• Damage: Root-lesion nematodes are endoparasites that feed and reproduce inside and outside plant roots. All phases can penetrate roots and move from cell to cell, resulting in cell death and brown lesions on the roots. Yield losses can be considerable when high populations are present as root-lesion nematodes (specifically the Pratylenchus penetrans species) weaken potato plants, making them more susceptible to diseases like verticillium wilt. Overall, root-lesion nematodes cause weak, shallow root systems with a significant amount of dead areas.

Nematodes are microscopic worms that feed on the plant tissue and root system of potatoes. They can remain stationary or move through the soil, and can live either inside or outside of roots, impairing the root function. By reducing the root's ability to uptake water and nutrients from the soil, nematodes cause poor growth, low yield, deficiency symptoms, a poor root system and cosmetic damage to the sellable crop.

There are two basic types of root-parasitic nematodes: endoparasitic and ectoparasitic. Endoparasitic nematodes enter and feed within the root system, and include root-knot, lesion and cyst nematodes. Ectoparasitic nematodes feed exclusively from outside of the root tissue and include stunt, stubby-root and sting nematodes.

Symptoms
Typical symptoms of nematode injury can involve both above-ground and below-ground plant parts. The following are symptoms of a nematode infestation:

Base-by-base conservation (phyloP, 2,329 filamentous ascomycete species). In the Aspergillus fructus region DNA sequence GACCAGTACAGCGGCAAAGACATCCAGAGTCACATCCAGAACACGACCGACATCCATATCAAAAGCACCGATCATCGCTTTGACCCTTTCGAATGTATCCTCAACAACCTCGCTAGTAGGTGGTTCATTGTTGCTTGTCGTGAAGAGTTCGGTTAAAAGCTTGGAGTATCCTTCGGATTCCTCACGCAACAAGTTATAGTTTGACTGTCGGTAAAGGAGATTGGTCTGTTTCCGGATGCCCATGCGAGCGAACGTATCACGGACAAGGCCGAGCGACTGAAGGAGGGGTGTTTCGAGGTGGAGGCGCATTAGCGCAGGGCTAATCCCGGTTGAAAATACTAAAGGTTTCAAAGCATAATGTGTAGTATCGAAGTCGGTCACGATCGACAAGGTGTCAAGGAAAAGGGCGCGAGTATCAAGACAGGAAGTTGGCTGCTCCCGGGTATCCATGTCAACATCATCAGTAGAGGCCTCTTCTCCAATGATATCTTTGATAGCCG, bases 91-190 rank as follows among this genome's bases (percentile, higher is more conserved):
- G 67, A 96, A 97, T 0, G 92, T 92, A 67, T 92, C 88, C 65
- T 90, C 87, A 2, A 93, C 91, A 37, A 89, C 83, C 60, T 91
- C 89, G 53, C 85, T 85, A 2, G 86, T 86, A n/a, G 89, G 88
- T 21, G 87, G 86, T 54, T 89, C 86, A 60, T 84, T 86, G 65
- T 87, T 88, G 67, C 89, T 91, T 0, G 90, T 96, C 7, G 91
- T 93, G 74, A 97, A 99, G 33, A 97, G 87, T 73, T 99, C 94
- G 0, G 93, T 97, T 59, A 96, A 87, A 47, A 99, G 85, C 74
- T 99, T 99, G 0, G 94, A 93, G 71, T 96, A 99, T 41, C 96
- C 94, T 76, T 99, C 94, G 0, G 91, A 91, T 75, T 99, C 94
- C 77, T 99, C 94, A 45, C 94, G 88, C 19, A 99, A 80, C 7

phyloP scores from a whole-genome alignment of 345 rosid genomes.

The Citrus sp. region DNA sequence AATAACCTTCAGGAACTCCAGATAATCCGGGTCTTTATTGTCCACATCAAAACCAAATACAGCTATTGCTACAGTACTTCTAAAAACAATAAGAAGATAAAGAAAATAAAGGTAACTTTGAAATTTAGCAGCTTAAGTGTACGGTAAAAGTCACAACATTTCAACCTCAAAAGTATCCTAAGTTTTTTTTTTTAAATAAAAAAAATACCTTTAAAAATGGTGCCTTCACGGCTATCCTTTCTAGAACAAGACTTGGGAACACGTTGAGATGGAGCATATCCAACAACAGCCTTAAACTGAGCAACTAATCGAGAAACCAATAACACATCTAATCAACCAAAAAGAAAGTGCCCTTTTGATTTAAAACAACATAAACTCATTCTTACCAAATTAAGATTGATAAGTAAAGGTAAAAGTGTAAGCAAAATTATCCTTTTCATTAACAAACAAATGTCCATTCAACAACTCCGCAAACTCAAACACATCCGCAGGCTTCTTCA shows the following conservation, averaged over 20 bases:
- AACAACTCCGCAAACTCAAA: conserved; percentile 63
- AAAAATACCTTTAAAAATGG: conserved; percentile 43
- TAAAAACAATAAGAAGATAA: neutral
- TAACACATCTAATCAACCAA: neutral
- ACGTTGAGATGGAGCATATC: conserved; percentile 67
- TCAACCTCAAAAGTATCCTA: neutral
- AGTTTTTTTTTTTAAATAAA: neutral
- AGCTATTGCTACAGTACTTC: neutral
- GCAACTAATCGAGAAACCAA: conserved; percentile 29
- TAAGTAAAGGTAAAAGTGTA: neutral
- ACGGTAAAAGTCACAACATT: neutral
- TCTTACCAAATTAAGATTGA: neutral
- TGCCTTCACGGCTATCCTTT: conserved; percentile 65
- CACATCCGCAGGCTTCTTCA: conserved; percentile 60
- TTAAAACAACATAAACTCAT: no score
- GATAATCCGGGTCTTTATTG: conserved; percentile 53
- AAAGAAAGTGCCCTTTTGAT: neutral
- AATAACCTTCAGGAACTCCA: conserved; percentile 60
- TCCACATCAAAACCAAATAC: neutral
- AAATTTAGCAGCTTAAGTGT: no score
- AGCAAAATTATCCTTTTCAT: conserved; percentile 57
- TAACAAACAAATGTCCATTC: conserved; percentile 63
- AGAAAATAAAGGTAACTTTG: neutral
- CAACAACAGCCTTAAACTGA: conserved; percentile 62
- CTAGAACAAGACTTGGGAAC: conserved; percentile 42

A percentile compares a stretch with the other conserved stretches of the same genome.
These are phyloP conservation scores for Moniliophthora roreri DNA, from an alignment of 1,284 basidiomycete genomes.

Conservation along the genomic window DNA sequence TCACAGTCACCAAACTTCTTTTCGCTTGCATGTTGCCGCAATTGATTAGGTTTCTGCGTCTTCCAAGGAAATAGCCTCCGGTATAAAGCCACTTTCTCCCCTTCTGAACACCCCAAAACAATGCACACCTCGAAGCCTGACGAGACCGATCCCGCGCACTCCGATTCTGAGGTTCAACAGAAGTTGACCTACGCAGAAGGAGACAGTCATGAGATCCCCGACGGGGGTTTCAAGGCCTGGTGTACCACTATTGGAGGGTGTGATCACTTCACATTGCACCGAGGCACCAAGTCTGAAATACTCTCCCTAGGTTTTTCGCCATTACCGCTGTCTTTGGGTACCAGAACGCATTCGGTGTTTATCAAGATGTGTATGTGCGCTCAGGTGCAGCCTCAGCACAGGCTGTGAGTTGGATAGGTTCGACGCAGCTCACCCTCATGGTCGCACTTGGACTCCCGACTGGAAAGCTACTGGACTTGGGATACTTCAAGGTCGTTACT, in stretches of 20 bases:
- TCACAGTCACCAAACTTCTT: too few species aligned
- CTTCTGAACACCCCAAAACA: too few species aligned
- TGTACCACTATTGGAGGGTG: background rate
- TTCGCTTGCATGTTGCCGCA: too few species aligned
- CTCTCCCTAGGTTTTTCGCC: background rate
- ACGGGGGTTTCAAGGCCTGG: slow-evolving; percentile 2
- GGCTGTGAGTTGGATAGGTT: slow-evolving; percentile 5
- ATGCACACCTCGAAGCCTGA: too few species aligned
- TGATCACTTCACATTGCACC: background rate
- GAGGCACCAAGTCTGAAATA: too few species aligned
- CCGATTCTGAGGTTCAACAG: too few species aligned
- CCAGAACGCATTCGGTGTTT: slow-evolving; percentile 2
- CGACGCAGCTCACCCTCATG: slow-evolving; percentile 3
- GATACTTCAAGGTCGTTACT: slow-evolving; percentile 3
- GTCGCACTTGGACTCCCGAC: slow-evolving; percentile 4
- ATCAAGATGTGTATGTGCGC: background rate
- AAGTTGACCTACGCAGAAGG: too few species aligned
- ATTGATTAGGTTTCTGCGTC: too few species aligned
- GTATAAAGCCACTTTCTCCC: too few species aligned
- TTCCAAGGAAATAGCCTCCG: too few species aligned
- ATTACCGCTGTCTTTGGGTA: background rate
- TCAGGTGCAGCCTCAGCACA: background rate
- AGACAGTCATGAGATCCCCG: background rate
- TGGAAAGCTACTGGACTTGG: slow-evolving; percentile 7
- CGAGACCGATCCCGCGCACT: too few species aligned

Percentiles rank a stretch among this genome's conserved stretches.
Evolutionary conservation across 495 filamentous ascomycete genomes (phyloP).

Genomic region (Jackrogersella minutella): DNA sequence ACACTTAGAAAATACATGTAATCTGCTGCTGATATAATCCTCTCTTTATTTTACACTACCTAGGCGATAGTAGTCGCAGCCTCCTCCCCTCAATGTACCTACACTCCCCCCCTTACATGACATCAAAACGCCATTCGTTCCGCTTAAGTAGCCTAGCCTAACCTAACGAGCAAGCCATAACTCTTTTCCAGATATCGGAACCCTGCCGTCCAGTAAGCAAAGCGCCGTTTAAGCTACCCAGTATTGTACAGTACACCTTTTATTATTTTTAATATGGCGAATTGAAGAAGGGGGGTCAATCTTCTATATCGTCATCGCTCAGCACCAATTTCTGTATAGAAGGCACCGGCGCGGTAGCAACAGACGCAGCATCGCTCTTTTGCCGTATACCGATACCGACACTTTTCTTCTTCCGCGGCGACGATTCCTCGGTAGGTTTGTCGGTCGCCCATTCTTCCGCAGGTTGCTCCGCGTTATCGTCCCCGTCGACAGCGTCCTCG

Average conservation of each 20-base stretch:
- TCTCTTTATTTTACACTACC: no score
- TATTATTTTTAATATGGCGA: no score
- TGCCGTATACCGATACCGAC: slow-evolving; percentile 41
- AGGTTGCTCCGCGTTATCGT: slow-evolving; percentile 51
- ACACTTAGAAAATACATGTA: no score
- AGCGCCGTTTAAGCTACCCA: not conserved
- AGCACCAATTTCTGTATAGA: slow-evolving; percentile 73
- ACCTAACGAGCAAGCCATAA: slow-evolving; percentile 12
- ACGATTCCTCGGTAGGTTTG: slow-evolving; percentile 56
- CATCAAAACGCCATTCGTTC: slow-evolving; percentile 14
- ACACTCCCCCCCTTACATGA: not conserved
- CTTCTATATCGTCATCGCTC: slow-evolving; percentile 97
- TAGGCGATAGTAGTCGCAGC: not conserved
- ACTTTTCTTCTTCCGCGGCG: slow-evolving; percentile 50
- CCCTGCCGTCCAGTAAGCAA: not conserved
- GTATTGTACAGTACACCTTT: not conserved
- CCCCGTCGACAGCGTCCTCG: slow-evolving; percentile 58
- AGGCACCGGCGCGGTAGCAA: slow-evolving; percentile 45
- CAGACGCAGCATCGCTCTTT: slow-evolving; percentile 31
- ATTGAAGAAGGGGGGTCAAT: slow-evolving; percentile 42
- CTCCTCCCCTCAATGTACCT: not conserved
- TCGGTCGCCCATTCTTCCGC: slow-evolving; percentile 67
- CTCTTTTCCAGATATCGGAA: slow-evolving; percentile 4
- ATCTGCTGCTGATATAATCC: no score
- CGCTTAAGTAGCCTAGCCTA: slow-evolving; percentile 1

• Galls on the roots and cosmetic defects on the surface of the potato
  • Stunting and reduced vigor
  • Sunken, dark-colored pits or skin cracks
  • Poor root development and plant uniformity
  • Premature wilting
  • Slow recovery to improved soil moisture conditions
  • Leaf chlorosis (yellowing)
  • Brown spots within vascular ring

Plants exhibiting stunted or declining symptoms usually are found in patches of nonuniform growth as opposed to an entire field exhibiting an overall decline of plants.

Injury symptoms in potatoes are related to the type of nematode, nematode population density, crop susceptibility and current environmental conditions. For example, under heavy nematode infestation, growth of young plants may be restricted and, therefore, could develop a stunted condition.

Under less severe infestation levels, symptom expression may be delayed until later in the season – after a number of nematode reproductive cycles have been completed. In this case, above-ground symptoms will not always be apparent early in crop development. Symptoms will become more pronounced over time, and reduction in root system size and function may be experienced.

Plant symptoms and yield reductions may be directly related to preplant infestation levels and other environmental stresses imposed upon the plant during crop growth. As infestation levels increase, so then does the amount of damage.

Management of nematodes starts with the development of a nematode management plan. A soil sample of the field should be taken first to see if nematodes are present, followed by consulting field histories and crop rotations. When populations are not present, practices should be implemented to prevent introduction. Soil samples that test negative for nematodes do not guarantee that a field is free of nematodes.